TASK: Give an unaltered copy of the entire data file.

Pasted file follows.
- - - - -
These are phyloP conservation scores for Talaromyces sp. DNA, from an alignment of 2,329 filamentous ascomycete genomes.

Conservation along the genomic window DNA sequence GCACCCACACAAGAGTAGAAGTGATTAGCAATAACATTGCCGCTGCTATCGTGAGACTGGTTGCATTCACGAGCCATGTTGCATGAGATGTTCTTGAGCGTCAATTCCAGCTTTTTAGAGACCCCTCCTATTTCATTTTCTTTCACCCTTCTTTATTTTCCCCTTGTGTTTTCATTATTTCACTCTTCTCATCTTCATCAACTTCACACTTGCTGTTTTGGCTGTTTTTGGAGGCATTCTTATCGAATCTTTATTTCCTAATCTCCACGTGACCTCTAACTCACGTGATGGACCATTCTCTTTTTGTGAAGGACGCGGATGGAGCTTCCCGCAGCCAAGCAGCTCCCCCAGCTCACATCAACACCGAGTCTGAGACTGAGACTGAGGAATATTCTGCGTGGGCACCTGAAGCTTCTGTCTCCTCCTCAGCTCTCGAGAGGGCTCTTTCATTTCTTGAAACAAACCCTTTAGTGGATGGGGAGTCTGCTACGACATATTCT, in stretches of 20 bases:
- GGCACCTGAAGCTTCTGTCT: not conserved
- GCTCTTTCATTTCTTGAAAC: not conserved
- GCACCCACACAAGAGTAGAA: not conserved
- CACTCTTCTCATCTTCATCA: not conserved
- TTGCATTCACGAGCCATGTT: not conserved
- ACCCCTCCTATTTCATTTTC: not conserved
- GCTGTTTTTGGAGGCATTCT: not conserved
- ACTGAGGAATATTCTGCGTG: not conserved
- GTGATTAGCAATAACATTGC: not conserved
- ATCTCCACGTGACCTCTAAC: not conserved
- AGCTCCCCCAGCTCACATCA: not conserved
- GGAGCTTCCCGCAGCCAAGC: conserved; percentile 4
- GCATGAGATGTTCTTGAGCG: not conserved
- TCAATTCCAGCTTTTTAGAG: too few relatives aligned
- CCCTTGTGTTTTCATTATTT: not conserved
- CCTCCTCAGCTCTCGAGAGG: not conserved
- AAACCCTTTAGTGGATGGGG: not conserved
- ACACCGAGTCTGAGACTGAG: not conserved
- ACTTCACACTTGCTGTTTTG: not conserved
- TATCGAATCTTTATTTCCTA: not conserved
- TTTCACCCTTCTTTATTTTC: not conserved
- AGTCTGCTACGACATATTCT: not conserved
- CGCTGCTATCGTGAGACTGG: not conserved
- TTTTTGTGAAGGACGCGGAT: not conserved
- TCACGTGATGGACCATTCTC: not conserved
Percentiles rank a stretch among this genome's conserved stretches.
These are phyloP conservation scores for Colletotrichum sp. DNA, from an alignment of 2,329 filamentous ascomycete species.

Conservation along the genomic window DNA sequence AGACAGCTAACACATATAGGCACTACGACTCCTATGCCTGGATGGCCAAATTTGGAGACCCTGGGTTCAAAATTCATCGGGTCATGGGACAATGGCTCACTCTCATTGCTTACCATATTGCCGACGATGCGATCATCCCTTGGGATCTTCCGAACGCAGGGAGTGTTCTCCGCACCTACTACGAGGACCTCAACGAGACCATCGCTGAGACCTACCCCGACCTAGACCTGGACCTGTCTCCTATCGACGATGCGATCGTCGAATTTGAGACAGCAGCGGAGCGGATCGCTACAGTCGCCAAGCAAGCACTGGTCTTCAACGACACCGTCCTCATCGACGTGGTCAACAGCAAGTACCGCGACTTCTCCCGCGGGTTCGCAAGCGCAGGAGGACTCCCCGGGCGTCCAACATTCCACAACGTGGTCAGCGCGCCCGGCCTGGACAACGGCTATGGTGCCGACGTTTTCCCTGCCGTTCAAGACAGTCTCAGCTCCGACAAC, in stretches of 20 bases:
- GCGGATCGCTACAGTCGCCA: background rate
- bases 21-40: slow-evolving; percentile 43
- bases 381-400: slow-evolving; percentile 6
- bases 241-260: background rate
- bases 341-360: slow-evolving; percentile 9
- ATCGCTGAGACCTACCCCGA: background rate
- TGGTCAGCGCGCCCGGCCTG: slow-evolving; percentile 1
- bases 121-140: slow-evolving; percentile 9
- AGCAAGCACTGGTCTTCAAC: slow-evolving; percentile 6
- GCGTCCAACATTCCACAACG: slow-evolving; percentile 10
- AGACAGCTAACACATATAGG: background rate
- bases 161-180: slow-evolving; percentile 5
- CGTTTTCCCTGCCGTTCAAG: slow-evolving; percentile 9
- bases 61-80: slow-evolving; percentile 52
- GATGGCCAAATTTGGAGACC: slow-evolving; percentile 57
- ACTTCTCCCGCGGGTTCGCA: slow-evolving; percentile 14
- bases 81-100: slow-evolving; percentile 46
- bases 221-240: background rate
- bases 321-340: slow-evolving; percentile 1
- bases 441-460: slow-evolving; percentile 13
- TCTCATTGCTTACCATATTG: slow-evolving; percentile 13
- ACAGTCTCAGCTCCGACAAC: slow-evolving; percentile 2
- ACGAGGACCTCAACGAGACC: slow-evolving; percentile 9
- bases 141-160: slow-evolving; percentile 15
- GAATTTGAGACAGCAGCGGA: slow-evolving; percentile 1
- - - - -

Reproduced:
These are phyloP conservation scores for Talaromyces sp. DNA, from an alignment of 2,329 filamentous ascomycete genomes.

Conservation along the genomic window DNA sequence GCACCCACACAAGAGTAGAAGTGATTAGCAATAACATTGCCGCTGCTATCGTGAGACTGGTTGCATTCACGAGCCATGTTGCATGAGATGTTCTTGAGCGTCAATTCCAGCTTTTTAGAGACCCCTCCTATTTCATTTTCTTTCACCCTTCTTTATTTTCCCCTTGTGTTTTCATTATTTCACTCTTCTCATCTTCATCAACTTCACACTTGCTGTTTTGGCTGTTTTTGGAGGCATTCTTATCGAATCTTTATTTCCTAATCTCCACGTGACCTCTAACTCACGTGATGGACCATTCTCTTTTTGTGAAGGACGCGGATGGAGCTTCCCGCAGCCAAGCAGCTCCCCCAGCTCACATCAACACCGAGTCTGAGACTGAGACTGAGGAATATTCTGCGTGGGCACCTGAAGCTTCTGTCTCCTCCTCAGCTCTCGAGAGGGCTCTTTCATTTCTTGAAACAAACCCTTTAGTGGATGGGGAGTCTGCTACGACATATTCT, in stretches of 20 bases:
- GGCACCTGAAGCTTCTGTCT: not conserved
- GCTCTTTCATTTCTTGAAAC: not conserved
- GCACCCACACAAGAGTAGAA: not conserved
- CACTCTTCTCATCTTCATCA: not conserved
- TTGCATTCACGAGCCATGTT: not conserved
- ACCCCTCCTATTTCATTTTC: not conserved
- GCTGTTTTTGGAGGCATTCT: not conserved
- ACTGAGGAATATTCTGCGTG: not conserved
- GTGATTAGCAATAACATTGC: not conserved
- ATCTCCACGTGACCTCTAAC: not conserved
- AGCTCCCCCAGCTCACATCA: not conserved
- GGAGCTTCCCGCAGCCAAGC: conserved; percentile 4
- GCATGAGATGTTCTTGAGCG: not conserved
- TCAATTCCAGCTTTTTAGAG: too few relatives aligned
- CCCTTGTGTTTTCATTATTT: not conserved
- CCTCCTCAGCTCTCGAGAGG: not conserved
- AAACCCTTTAGTGGATGGGG: not conserved
- ACACCGAGTCTGAGACTGAG: not conserved
- ACTTCACACTTGCTGTTTTG: not conserved
- TATCGAATCTTTATTTCCTA: not conserved
- TTTCACCCTTCTTTATTTTC: not conserved
- AGTCTGCTACGACATATTCT: not conserved
- CGCTGCTATCGTGAGACTGG: not conserved
- TTTTTGTGAAGGACGCGGAT: not conserved
- TCACGTGATGGACCATTCTC: not conserved
Percentiles rank a stretch among this genome's conserved stretches.
These are phyloP conservation scores for Colletotrichum sp. DNA, from an alignment of 2,329 filamentous ascomycete species.

Conservation along the genomic window DNA sequence AGACAGCTAACACATATAGGCACTACGACTCCTATGCCTGGATGGCCAAATTTGGAGACCCTGGGTTCAAAATTCATCGGGTCATGGGACAATGGCTCACTCTCATTGCTTACCATATTGCCGACGATGCGATCATCCCTTGGGATCTTCCGAACGCAGGGAGTGTTCTCCGCACCTACTACGAGGACCTCAACGAGACCATCGCTGAGACCTACCCCGACCTAGACCTGGACCTGTCTCCTATCGACGATGCGATCGTCGAATTTGAGACAGCAGCGGAGCGGATCGCTACAGTCGCCAAGCAAGCACTGGTCTTCAACGACACCGTCCTCATCGACGTGGTCAACAGCAAGTACCGCGACTTCTCCCGCGGGTTCGCAAGCGCAGGAGGACTCCCCGGGCGTCCAACATTCCACAACGTGGTCAGCGCGCCCGGCCTGGACAACGGCTATGGTGCCGACGTTTTCCCTGCCGTTCAAGACAGTCTCAGCTCCGACAAC, in stretches of 20 bases:
- GCGGATCGCTACAGTCGCCA: background rate
- bases 21-40: slow-evolving; percentile 43
- bases 381-400: slow-evolving; percentile 6
- bases 241-260: background rate
- bases 341-360: slow-evolving; percentile 9
- ATCGCTGAGACCTACCCCGA: background rate
- TGGTCAGCGCGCCCGGCCTG: slow-evolving; percentile 1
- bases 121-140: slow-evolving; percentile 9
- AGCAAGCACTGGTCTTCAAC: slow-evolving; percentile 6
- GCGTCCAACATTCCACAACG: slow-evolving; percentile 10
- AGACAGCTAACACATATAGG: background rate
- bases 161-180: slow-evolving; percentile 5
- CGTTTTCCCTGCCGTTCAAG: slow-evolving; percentile 9
- bases 61-80: slow-evolving; percentile 52
- GATGGCCAAATTTGGAGACC: slow-evolving; percentile 57
- ACTTCTCCCGCGGGTTCGCA: slow-evolving; percentile 14
- bases 81-100: slow-evolving; percentile 46
- bases 221-240: background rate
- bases 321-340: slow-evolving; percentile 1
- bases 441-460: slow-evolving; percentile 13
- TCTCATTGCTTACCATATTG: slow-evolving; percentile 13
- ACAGTCTCAGCTCCGACAAC: slow-evolving; percentile 2
- ACGAGGACCTCAACGAGACC: slow-evolving; percentile 9
- bases 141-160: slow-evolving; percentile 15
- GAATTTGAGACAGCAGCGGA: slow-evolving; percentile 1